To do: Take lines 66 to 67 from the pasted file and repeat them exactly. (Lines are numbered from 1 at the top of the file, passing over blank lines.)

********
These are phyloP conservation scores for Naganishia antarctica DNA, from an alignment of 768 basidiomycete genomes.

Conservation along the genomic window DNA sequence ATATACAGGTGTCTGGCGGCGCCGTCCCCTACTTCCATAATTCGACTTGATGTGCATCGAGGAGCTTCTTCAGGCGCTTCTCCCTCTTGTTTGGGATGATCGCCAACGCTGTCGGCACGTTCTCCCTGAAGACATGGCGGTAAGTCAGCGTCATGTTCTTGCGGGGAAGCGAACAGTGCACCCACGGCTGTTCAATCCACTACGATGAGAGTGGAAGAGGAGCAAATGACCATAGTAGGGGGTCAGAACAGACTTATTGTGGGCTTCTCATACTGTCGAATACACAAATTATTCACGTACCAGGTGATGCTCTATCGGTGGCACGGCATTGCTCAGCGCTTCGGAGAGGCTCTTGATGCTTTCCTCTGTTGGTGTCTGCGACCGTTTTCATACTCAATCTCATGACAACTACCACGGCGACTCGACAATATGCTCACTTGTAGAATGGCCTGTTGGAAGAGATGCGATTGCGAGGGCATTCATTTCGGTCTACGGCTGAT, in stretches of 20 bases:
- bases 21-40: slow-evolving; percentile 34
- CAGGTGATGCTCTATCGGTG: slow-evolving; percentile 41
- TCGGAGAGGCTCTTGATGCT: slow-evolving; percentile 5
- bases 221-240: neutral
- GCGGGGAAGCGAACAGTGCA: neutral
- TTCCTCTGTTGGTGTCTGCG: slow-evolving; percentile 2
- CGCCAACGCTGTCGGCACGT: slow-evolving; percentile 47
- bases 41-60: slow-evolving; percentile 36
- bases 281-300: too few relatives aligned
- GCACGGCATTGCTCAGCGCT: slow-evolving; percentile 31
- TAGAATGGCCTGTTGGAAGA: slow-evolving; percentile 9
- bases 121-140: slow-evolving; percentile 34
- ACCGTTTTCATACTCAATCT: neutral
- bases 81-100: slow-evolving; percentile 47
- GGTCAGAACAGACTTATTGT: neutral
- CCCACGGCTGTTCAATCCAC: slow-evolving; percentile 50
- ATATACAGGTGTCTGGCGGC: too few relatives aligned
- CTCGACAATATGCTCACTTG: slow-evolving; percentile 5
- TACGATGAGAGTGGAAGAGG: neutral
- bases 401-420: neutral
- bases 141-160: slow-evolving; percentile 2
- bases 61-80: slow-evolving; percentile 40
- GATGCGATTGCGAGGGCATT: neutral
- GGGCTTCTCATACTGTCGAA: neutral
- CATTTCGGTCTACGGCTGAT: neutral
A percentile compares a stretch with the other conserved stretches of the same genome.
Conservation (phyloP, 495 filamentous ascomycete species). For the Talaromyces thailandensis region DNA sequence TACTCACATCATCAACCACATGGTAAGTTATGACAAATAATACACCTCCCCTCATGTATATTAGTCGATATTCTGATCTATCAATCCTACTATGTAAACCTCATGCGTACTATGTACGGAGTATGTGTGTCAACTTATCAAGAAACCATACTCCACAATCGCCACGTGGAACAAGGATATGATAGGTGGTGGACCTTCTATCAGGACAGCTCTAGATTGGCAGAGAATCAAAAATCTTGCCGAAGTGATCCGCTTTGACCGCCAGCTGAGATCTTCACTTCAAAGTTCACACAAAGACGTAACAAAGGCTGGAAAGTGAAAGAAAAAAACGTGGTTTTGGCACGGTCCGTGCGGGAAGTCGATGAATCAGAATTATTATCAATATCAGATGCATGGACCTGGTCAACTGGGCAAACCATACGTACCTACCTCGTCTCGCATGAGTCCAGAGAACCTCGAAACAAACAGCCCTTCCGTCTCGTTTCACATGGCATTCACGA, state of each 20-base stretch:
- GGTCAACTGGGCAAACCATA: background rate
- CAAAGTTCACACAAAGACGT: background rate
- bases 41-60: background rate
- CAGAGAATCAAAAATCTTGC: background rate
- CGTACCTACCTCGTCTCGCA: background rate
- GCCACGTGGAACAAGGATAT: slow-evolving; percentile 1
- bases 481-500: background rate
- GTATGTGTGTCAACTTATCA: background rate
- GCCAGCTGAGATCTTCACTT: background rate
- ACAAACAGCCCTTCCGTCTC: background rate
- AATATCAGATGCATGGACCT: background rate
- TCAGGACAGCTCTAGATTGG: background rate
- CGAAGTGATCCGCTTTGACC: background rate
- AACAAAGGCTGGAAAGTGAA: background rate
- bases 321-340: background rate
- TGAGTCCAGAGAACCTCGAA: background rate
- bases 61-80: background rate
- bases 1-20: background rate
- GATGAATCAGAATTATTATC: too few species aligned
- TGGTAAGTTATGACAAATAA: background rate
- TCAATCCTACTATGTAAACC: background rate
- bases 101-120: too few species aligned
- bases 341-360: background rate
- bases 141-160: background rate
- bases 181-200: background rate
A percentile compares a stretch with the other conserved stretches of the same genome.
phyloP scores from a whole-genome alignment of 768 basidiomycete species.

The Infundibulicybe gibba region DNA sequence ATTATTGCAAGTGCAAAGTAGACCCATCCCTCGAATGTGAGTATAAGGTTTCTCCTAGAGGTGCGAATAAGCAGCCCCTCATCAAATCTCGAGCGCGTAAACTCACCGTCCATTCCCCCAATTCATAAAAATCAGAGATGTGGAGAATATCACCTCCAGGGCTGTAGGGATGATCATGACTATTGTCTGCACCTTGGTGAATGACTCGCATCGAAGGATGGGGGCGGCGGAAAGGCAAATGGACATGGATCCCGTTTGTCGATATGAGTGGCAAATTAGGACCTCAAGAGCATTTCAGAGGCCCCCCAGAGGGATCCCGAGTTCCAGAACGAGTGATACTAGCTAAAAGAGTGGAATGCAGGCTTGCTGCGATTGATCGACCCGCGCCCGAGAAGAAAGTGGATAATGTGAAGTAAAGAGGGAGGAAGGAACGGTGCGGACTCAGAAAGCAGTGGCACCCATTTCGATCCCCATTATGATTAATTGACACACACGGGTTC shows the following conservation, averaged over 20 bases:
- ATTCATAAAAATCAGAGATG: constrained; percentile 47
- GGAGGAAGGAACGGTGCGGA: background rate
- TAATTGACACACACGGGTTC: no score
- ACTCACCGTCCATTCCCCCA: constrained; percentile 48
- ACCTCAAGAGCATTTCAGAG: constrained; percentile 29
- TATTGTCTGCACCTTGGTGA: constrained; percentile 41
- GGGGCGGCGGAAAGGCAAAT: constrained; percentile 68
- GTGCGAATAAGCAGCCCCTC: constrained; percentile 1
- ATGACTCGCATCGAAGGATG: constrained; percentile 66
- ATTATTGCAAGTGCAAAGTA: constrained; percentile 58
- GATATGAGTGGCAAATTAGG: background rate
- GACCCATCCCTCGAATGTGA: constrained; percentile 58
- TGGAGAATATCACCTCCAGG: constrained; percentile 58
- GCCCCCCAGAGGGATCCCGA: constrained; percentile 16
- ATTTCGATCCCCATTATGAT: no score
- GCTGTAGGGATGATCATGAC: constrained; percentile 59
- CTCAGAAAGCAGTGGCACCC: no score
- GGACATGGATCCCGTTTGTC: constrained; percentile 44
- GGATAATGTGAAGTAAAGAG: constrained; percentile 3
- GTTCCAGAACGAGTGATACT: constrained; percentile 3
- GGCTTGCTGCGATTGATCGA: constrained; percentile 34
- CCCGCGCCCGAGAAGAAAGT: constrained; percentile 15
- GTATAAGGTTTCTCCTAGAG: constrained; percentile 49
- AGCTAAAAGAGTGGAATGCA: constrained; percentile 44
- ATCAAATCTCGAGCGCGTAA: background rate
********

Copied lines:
- ATGACTCGCATCGAAGGATG: constrained; percentile 66
- ATTATTGCAAGTGCAAAGTA: constrained; percentile 58